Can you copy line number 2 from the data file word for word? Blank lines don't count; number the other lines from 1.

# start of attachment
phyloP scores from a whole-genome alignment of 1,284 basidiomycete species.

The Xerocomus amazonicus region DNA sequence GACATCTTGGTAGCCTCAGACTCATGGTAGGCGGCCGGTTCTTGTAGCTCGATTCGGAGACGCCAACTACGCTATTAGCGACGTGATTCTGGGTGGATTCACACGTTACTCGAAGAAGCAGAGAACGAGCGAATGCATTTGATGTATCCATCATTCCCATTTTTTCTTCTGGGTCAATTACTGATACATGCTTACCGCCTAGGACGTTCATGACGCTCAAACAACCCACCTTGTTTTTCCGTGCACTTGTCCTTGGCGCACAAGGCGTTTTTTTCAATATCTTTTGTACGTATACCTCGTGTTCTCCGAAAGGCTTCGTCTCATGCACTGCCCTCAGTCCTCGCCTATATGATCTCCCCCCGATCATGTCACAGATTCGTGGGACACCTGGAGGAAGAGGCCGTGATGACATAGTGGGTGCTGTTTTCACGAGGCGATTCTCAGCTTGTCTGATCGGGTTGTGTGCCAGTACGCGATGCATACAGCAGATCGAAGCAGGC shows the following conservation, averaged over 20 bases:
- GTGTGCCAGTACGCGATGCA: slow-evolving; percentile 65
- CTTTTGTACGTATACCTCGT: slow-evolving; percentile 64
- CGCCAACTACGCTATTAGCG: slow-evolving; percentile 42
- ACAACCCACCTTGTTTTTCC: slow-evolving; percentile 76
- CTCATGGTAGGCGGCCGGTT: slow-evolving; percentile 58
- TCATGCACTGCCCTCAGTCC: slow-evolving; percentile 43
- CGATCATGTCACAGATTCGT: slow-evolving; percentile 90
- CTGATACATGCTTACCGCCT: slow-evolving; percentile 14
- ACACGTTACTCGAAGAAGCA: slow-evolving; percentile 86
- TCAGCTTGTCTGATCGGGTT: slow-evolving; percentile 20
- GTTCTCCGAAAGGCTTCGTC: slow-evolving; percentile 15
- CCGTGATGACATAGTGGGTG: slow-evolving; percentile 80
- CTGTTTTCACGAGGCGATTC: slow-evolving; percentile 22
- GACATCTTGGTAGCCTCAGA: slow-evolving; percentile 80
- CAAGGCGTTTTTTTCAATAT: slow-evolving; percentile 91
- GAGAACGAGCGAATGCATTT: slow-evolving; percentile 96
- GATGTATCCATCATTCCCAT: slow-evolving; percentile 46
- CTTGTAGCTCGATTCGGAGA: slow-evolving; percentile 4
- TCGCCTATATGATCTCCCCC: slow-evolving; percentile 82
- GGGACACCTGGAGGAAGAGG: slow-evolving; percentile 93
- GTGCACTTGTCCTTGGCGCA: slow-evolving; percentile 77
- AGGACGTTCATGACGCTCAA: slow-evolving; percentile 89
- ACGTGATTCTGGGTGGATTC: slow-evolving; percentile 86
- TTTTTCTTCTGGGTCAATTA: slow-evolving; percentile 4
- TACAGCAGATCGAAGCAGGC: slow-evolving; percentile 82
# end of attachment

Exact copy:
The Xerocomus amazonicus region DNA sequence GACATCTTGGTAGCCTCAGACTCATGGTAGGCGGCCGGTTCTTGTAGCTCGATTCGGAGACGCCAACTACGCTATTAGCGACGTGATTCTGGGTGGATTCACACGTTACTCGAAGAAGCAGAGAACGAGCGAATGCATTTGATGTATCCATCATTCCCATTTTTTCTTCTGGGTCAATTACTGATACATGCTTACCGCCTAGGACGTTCATGACGCTCAAACAACCCACCTTGTTTTTCCGTGCACTTGTCCTTGGCGCACAAGGCGTTTTTTTCAATATCTTTTGTACGTATACCTCGTGTTCTCCGAAAGGCTTCGTCTCATGCACTGCCCTCAGTCCTCGCCTATATGATCTCCCCCCGATCATGTCACAGATTCGTGGGACACCTGGAGGAAGAGGCCGTGATGACATAGTGGGTGCTGTTTTCACGAGGCGATTCTCAGCTTGTCTGATCGGGTTGTGTGCCAGTACGCGATGCATACAGCAGATCGAAGCAGGC shows the following conservation, averaged over 20 bases: